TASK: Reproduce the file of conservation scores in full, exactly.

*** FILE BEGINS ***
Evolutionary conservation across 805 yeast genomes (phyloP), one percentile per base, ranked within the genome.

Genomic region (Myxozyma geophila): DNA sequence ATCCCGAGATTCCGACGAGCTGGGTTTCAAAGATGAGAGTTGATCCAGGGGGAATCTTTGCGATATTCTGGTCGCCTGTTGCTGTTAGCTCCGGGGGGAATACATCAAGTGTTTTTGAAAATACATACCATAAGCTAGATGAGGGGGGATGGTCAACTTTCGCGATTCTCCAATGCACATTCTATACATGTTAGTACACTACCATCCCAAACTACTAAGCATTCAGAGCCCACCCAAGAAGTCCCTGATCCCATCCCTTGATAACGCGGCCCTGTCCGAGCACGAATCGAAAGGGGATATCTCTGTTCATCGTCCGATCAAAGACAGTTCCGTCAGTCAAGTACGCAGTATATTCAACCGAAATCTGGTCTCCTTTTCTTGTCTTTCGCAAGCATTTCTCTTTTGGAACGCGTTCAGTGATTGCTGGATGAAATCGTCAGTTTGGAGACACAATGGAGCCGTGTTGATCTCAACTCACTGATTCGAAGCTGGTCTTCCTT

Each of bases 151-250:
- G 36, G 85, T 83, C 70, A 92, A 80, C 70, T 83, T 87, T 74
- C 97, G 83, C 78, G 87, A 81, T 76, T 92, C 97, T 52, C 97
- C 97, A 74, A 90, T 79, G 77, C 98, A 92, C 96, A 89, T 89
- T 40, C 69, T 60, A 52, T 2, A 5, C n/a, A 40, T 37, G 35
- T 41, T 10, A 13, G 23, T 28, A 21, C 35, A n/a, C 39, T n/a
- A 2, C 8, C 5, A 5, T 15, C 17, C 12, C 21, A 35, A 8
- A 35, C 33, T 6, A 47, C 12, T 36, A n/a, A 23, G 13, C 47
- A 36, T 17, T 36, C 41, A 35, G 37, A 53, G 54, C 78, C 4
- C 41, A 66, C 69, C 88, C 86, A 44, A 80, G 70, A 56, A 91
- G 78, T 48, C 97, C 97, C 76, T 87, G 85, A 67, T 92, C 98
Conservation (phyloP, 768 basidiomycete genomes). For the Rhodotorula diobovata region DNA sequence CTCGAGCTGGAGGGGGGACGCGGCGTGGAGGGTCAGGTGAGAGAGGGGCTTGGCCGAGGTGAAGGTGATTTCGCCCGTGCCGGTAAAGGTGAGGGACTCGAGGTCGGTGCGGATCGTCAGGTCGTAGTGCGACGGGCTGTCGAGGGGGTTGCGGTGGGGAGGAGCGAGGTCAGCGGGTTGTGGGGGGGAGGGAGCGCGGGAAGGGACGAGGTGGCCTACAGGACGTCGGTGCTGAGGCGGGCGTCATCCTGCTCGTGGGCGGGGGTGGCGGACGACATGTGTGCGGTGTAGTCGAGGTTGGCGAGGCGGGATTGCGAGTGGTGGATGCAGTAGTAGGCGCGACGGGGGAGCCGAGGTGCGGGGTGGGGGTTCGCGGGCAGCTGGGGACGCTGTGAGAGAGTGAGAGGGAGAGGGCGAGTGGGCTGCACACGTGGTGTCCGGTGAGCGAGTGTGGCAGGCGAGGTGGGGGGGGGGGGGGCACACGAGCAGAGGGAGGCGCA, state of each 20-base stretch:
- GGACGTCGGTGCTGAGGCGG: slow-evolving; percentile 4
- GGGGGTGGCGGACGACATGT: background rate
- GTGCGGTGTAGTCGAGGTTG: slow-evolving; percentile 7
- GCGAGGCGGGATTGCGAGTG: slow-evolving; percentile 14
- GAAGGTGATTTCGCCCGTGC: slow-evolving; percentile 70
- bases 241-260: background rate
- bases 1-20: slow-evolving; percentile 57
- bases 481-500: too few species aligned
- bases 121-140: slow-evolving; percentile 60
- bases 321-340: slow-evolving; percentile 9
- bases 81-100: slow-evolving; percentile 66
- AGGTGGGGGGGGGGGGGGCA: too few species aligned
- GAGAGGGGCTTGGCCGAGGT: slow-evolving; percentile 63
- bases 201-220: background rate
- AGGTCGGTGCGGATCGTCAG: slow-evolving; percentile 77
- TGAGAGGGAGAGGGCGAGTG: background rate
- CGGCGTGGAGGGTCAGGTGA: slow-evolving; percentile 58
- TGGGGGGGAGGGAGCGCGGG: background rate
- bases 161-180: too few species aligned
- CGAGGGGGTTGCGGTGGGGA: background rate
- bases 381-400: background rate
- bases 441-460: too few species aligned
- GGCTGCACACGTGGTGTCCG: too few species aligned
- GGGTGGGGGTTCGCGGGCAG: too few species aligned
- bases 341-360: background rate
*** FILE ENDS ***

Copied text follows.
Evolutionary conservation across 805 yeast genomes (phyloP), one percentile per base, ranked within the genome.

Genomic region (Myxozyma geophila): DNA sequence ATCCCGAGATTCCGACGAGCTGGGTTTCAAAGATGAGAGTTGATCCAGGGGGAATCTTTGCGATATTCTGGTCGCCTGTTGCTGTTAGCTCCGGGGGGAATACATCAAGTGTTTTTGAAAATACATACCATAAGCTAGATGAGGGGGGATGGTCAACTTTCGCGATTCTCCAATGCACATTCTATACATGTTAGTACACTACCATCCCAAACTACTAAGCATTCAGAGCCCACCCAAGAAGTCCCTGATCCCATCCCTTGATAACGCGGCCCTGTCCGAGCACGAATCGAAAGGGGATATCTCTGTTCATCGTCCGATCAAAGACAGTTCCGTCAGTCAAGTACGCAGTATATTCAACCGAAATCTGGTCTCCTTTTCTTGTCTTTCGCAAGCATTTCTCTTTTGGAACGCGTTCAGTGATTGCTGGATGAAATCGTCAGTTTGGAGACACAATGGAGCCGTGTTGATCTCAACTCACTGATTCGAAGCTGGTCTTCCTT

Each of bases 151-250:
- G 36, G 85, T 83, C 70, A 92, A 80, C 70, T 83, T 87, T 74
- C 97, G 83, C 78, G 87, A 81, T 76, T 92, C 97, T 52, C 97
- C 97, A 74, A 90, T 79, G 77, C 98, A 92, C 96, A 89, T 89
- T 40, C 69, T 60, A 52, T 2, A 5, C n/a, A 40, T 37, G 35
- T 41, T 10, A 13, G 23, T 28, A 21, C 35, A n/a, C 39, T n/a
- A 2, C 8, C 5, A 5, T 15, C 17, C 12, C 21, A 35, A 8
- A 35, C 33, T 6, A 47, C 12, T 36, A n/a, A 23, G 13, C 47
- A 36, T 17, T 36, C 41, A 35, G 37, A 53, G 54, C 78, C 4
- C 41, A 66, C 69, C 88, C 86, A 44, A 80, G 70, A 56, A 91
- G 78, T 48, C 97, C 97, C 76, T 87, G 85, A 67, T 92, C 98
Conservation (phyloP, 768 basidiomycete genomes). For the Rhodotorula diobovata region DNA sequence CTCGAGCTGGAGGGGGGACGCGGCGTGGAGGGTCAGGTGAGAGAGGGGCTTGGCCGAGGTGAAGGTGATTTCGCCCGTGCCGGTAAAGGTGAGGGACTCGAGGTCGGTGCGGATCGTCAGGTCGTAGTGCGACGGGCTGTCGAGGGGGTTGCGGTGGGGAGGAGCGAGGTCAGCGGGTTGTGGGGGGGAGGGAGCGCGGGAAGGGACGAGGTGGCCTACAGGACGTCGGTGCTGAGGCGGGCGTCATCCTGCTCGTGGGCGGGGGTGGCGGACGACATGTGTGCGGTGTAGTCGAGGTTGGCGAGGCGGGATTGCGAGTGGTGGATGCAGTAGTAGGCGCGACGGGGGAGCCGAGGTGCGGGGTGGGGGTTCGCGGGCAGCTGGGGACGCTGTGAGAGAGTGAGAGGGAGAGGGCGAGTGGGCTGCACACGTGGTGTCCGGTGAGCGAGTGTGGCAGGCGAGGTGGGGGGGGGGGGGGCACACGAGCAGAGGGAGGCGCA, state of each 20-base stretch:
- GGACGTCGGTGCTGAGGCGG: slow-evolving; percentile 4
- GGGGGTGGCGGACGACATGT: background rate
- GTGCGGTGTAGTCGAGGTTG: slow-evolving; percentile 7
- GCGAGGCGGGATTGCGAGTG: slow-evolving; percentile 14
- GAAGGTGATTTCGCCCGTGC: slow-evolving; percentile 70
- bases 241-260: background rate
- bases 1-20: slow-evolving; percentile 57
- bases 481-500: too few species aligned
- bases 121-140: slow-evolving; percentile 60
- bases 321-340: slow-evolving; percentile 9
- bases 81-100: slow-evolving; percentile 66
- AGGTGGGGGGGGGGGGGGCA: too few species aligned
- GAGAGGGGCTTGGCCGAGGT: slow-evolving; percentile 63
- bases 201-220: background rate
- AGGTCGGTGCGGATCGTCAG: slow-evolving; percentile 77
- TGAGAGGGAGAGGGCGAGTG: background rate
- CGGCGTGGAGGGTCAGGTGA: slow-evolving; percentile 58
- TGGGGGGGAGGGAGCGCGGG: background rate
- bases 161-180: too few species aligned
- CGAGGGGGTTGCGGTGGGGA: background rate
- bases 381-400: background rate
- bases 441-460: too few species aligned
- GGCTGCACACGTGGTGTCCG: too few species aligned
- GGGTGGGGGTTCGCGGGCAG: too few species aligned
- bases 341-360: background rate